Homosexuality is not a crime in Russia but activists say homophobia is rife and a law banning the dissemination of information on LGBT issues to young people has fueled anti-gay abuse, discrimination, and violence.

The government says the legislation is solely designed “to defend morality and children’s health” and does not amount to a ban on homosexuality.

Russia ranked as the second worst country in Europe for LGBT people in a 2017 survey by ILGA.

By the time he turned 16, Romanov felt his hometown was no longer safe.

“When I walked on the street with my mum, random people would stop their car and call me ‘faggot’,” he said.

But leaving home and moving to the capital of Moscow brought no respite from the endless barrage of threats and violence.

Even walking down the street with his boyfriend gave bystanders enough reason to beat them until they drew blood.

The wake-up call came when a gay friend was attacked and died in front of him - Romanov knew the same fate awaited him.

Supported by his mother, who came to accept her son’s sexual orientation, Romanov fled to Canada in 2013.

“It felt like I died and went to heaven. I thought it wasn’t real,” he said, referring to his new life in Toronto.

“Everyone accepts me the way I am. No one cares if I‘m gay or straight,” he said.

He is now studying to become a human rights lawyer.

“I don’t want young Russian people ever to experience what I experienced,” he said.

By Umberto Bacchi and Lin Taylor

Reporting by Umberto Bacchi @UmbertoBacchi and Lin Taylor @linnytayls, Editing by Lyndsay Griffiths. Please credit the Thomson Reuters Foundation, the charitable arm of Thomson Reuters, that covers humanitarian news, women's rights, trafficking, property rights, climate change and resilience. Visit

November 6, 2017

Russia Has Been Targeting US Racial Divisions for Decades Before 2017


Black leaders have condemned the Russian efforts in the 2016 election cycle that apparently sought to divide African-Americans both from whites and from each other, but nothing about those efforts is new.
Russian and Soviet influence-mongers have spent decades pressing as hard as they can on the most painful areas of the American body politic, from the days of the Rev. Dr. Martin Luther King Jr. to the current era of the Black Lives Matter movement. 
Some of the details about the latest chapter in the story have become clear, but much about it remains either unknown or under wraps. Americans may learn more when the House and Senate Intelligence Committees and a Senate Judiciary subcommittee convene a trio of hearings they've scheduled for Oct. 31 and Nov. 1 with three big technology platforms.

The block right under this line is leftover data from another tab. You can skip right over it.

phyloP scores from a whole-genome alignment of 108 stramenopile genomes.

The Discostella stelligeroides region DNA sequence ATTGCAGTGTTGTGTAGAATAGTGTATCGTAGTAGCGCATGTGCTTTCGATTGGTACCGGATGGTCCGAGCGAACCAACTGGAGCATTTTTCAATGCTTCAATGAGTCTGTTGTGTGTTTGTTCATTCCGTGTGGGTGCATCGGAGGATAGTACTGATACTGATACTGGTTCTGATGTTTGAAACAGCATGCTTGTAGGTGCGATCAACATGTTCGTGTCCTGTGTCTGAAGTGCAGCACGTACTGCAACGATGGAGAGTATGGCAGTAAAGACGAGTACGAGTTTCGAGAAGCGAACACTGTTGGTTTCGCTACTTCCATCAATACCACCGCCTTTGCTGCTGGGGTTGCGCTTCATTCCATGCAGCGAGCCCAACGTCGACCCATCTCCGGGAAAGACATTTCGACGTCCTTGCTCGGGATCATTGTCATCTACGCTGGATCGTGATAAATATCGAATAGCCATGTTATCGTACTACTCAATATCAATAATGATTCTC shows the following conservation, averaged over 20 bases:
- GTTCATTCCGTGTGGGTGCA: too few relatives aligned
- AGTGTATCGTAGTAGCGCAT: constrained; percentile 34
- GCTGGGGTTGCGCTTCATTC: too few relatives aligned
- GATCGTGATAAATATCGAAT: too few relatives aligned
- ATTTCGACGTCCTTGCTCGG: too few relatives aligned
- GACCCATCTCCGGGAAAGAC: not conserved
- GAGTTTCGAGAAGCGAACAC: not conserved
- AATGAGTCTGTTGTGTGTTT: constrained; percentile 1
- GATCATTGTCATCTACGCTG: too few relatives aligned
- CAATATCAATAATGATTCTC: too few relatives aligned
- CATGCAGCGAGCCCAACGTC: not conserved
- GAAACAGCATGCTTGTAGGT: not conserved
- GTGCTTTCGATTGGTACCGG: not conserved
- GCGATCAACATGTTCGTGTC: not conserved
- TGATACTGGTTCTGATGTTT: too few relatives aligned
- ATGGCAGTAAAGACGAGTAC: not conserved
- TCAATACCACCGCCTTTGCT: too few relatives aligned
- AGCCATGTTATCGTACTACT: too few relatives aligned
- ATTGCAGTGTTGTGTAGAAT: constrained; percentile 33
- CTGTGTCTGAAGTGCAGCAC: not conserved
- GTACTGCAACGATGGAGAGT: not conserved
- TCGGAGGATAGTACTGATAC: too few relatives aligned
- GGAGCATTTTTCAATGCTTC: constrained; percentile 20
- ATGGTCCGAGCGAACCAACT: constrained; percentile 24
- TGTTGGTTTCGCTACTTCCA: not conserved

Facebook, Google and Twitter — which have said they'll send their top lawyers to testify — have discovered they sold ads to agents of influence as part of the Russian attack on the 2016 election. Agents also used the services to interfere in other ways, from amplifying controversy within the U.S. to organizing real-life events such as political rallies.
"We can't conclusively say these actions impacted the outcome of the election," Rep. Cedric Richmond, D-La., chairman of the Congressional Black Caucus, said in an Oct. 10 statement. "But we can say that these ads caused harm and additional resentment to young people who unselfishly fight for justice and equality for African Americans and other marginalized communities."

The work, known by intelligence officers as active measures, apparently continues. In the racially charged national debate over mostly black NFL players protesting by kneeling during the national anthem, Twitter accounts linked to the Russian 2016 influence campaign have tried to turn up the volume both on pro-player and anti-player accounts.

Colin Kaepernick, right, and Eric Reid of the San Francisco 49ers kneel in protest during the national anthem prior to playing the Los Angeles Rams in their NFL game on September 12, 2016.
Thearon W. Henderson/Getty Images
Before that, there were the ads on Facebook. And the account called "Blacktivist" led calls to action for African-Americans to "wake up" and fight "mass incarceration and death of black men." And before that, Facebook users using fake accounts paid personal trainers to lead self-defense classes aimed at black activists, arguing that the activists needed to "protect your rights."
And before that — the thread goes back decades. Soviet intelligence officers concocted the story that HIV and AIDS were developed by the CIA as a bio-weapon as a way to keep down nonwhites.
In 1984, ahead of the Summer Olympics, Soviet intelligence forged what looked like threatening letters from the Ku Klux Klan to African and Asian nations to try to scare them from sending their teams to the games in Los Angeles. Historian Christopher Andrew and former KGB officer Vasili Mitrokhin described the scheme in their 1999 book The Sword and the Shield.